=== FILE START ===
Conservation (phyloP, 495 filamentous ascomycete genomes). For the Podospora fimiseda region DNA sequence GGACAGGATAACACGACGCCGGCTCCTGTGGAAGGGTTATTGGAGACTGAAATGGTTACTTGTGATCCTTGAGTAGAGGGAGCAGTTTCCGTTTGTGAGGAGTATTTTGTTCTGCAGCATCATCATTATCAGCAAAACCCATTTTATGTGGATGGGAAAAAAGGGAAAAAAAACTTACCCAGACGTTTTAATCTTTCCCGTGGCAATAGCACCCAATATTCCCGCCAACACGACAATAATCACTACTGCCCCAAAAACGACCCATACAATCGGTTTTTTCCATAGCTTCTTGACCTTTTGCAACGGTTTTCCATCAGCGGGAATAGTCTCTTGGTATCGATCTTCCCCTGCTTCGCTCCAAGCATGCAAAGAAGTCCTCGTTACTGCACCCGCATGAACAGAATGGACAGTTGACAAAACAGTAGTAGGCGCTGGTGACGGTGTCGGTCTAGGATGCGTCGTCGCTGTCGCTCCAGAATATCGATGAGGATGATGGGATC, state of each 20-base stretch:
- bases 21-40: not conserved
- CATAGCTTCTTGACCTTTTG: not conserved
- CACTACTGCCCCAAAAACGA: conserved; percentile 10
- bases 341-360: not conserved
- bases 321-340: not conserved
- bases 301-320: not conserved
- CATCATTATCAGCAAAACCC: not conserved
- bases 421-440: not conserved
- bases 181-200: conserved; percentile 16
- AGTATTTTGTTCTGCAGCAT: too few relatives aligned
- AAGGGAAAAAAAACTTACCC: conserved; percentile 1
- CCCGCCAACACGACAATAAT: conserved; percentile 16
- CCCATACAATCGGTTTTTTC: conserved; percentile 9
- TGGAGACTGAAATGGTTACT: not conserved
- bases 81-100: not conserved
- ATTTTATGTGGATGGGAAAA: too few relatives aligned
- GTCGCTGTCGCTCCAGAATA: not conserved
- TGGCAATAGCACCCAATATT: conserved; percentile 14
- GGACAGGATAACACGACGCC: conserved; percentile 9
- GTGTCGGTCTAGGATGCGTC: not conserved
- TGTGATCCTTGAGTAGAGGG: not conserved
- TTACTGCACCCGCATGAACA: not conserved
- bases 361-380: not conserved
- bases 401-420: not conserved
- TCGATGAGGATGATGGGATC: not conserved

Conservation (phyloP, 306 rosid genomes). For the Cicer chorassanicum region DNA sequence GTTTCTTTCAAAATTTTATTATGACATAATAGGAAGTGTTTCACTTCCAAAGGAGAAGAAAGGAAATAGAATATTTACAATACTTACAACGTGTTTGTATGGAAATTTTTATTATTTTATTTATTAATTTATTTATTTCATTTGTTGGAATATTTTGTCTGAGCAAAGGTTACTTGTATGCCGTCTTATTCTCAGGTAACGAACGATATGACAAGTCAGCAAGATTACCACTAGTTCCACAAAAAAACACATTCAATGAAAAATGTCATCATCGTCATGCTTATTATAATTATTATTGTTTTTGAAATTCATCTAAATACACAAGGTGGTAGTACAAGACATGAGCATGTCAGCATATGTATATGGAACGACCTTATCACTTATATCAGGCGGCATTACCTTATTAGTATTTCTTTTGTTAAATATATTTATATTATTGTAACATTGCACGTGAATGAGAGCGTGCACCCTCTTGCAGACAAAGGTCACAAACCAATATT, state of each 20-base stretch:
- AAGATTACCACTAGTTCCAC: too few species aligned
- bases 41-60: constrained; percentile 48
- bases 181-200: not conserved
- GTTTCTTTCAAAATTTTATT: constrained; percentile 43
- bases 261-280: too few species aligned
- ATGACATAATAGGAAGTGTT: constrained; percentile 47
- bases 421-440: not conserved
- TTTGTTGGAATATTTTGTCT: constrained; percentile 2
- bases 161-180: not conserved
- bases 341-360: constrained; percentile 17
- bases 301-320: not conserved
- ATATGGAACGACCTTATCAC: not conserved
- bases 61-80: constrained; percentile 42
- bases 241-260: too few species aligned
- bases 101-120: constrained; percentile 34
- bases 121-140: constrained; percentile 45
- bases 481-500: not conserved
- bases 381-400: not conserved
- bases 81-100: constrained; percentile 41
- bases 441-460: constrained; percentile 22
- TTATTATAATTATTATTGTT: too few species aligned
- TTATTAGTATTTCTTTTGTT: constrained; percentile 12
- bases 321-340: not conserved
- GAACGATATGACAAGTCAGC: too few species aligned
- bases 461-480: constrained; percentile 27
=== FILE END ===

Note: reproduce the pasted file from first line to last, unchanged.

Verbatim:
Conservation (phyloP, 495 filamentous ascomycete genomes). For the Podospora fimiseda region DNA sequence GGACAGGATAACACGACGCCGGCTCCTGTGGAAGGGTTATTGGAGACTGAAATGGTTACTTGTGATCCTTGAGTAGAGGGAGCAGTTTCCGTTTGTGAGGAGTATTTTGTTCTGCAGCATCATCATTATCAGCAAAACCCATTTTATGTGGATGGGAAAAAAGGGAAAAAAAACTTACCCAGACGTTTTAATCTTTCCCGTGGCAATAGCACCCAATATTCCCGCCAACACGACAATAATCACTACTGCCCCAAAAACGACCCATACAATCGGTTTTTTCCATAGCTTCTTGACCTTTTGCAACGGTTTTCCATCAGCGGGAATAGTCTCTTGGTATCGATCTTCCCCTGCTTCGCTCCAAGCATGCAAAGAAGTCCTCGTTACTGCACCCGCATGAACAGAATGGACAGTTGACAAAACAGTAGTAGGCGCTGGTGACGGTGTCGGTCTAGGATGCGTCGTCGCTGTCGCTCCAGAATATCGATGAGGATGATGGGATC, state of each 20-base stretch:
- bases 21-40: not conserved
- CATAGCTTCTTGACCTTTTG: not conserved
- CACTACTGCCCCAAAAACGA: conserved; percentile 10
- bases 341-360: not conserved
- bases 321-340: not conserved
- bases 301-320: not conserved
- CATCATTATCAGCAAAACCC: not conserved
- bases 421-440: not conserved
- bases 181-200: conserved; percentile 16
- AGTATTTTGTTCTGCAGCAT: too few relatives aligned
- AAGGGAAAAAAAACTTACCC: conserved; percentile 1
- CCCGCCAACACGACAATAAT: conserved; percentile 16
- CCCATACAATCGGTTTTTTC: conserved; percentile 9
- TGGAGACTGAAATGGTTACT: not conserved
- bases 81-100: not conserved
- ATTTTATGTGGATGGGAAAA: too few relatives aligned
- GTCGCTGTCGCTCCAGAATA: not conserved
- TGGCAATAGCACCCAATATT: conserved; percentile 14
- GGACAGGATAACACGACGCC: conserved; percentile 9
- GTGTCGGTCTAGGATGCGTC: not conserved
- TGTGATCCTTGAGTAGAGGG: not conserved
- TTACTGCACCCGCATGAACA: not conserved
- bases 361-380: not conserved
- bases 401-420: not conserved
- TCGATGAGGATGATGGGATC: not conserved

Conservation (phyloP, 306 rosid genomes). For the Cicer chorassanicum region DNA sequence GTTTCTTTCAAAATTTTATTATGACATAATAGGAAGTGTTTCACTTCCAAAGGAGAAGAAAGGAAATAGAATATTTACAATACTTACAACGTGTTTGTATGGAAATTTTTATTATTTTATTTATTAATTTATTTATTTCATTTGTTGGAATATTTTGTCTGAGCAAAGGTTACTTGTATGCCGTCTTATTCTCAGGTAACGAACGATATGACAAGTCAGCAAGATTACCACTAGTTCCACAAAAAAACACATTCAATGAAAAATGTCATCATCGTCATGCTTATTATAATTATTATTGTTTTTGAAATTCATCTAAATACACAAGGTGGTAGTACAAGACATGAGCATGTCAGCATATGTATATGGAACGACCTTATCACTTATATCAGGCGGCATTACCTTATTAGTATTTCTTTTGTTAAATATATTTATATTATTGTAACATTGCACGTGAATGAGAGCGTGCACCCTCTTGCAGACAAAGGTCACAAACCAATATT, state of each 20-base stretch:
- AAGATTACCACTAGTTCCAC: too few species aligned
- bases 41-60: constrained; percentile 48
- bases 181-200: not conserved
- GTTTCTTTCAAAATTTTATT: constrained; percentile 43
- bases 261-280: too few species aligned
- ATGACATAATAGGAAGTGTT: constrained; percentile 47
- bases 421-440: not conserved
- TTTGTTGGAATATTTTGTCT: constrained; percentile 2
- bases 161-180: not conserved
- bases 341-360: constrained; percentile 17
- bases 301-320: not conserved
- ATATGGAACGACCTTATCAC: not conserved
- bases 61-80: constrained; percentile 42
- bases 241-260: too few species aligned
- bases 101-120: constrained; percentile 34
- bases 121-140: constrained; percentile 45
- bases 481-500: not conserved
- bases 381-400: not conserved
- bases 81-100: constrained; percentile 41
- bases 441-460: constrained; percentile 22
- TTATTATAATTATTATTGTT: too few species aligned
- TTATTAGTATTTCTTTTGTT: constrained; percentile 12
- bases 321-340: not conserved
- GAACGATATGACAAGTCAGC: too few species aligned
- bases 461-480: constrained; percentile 27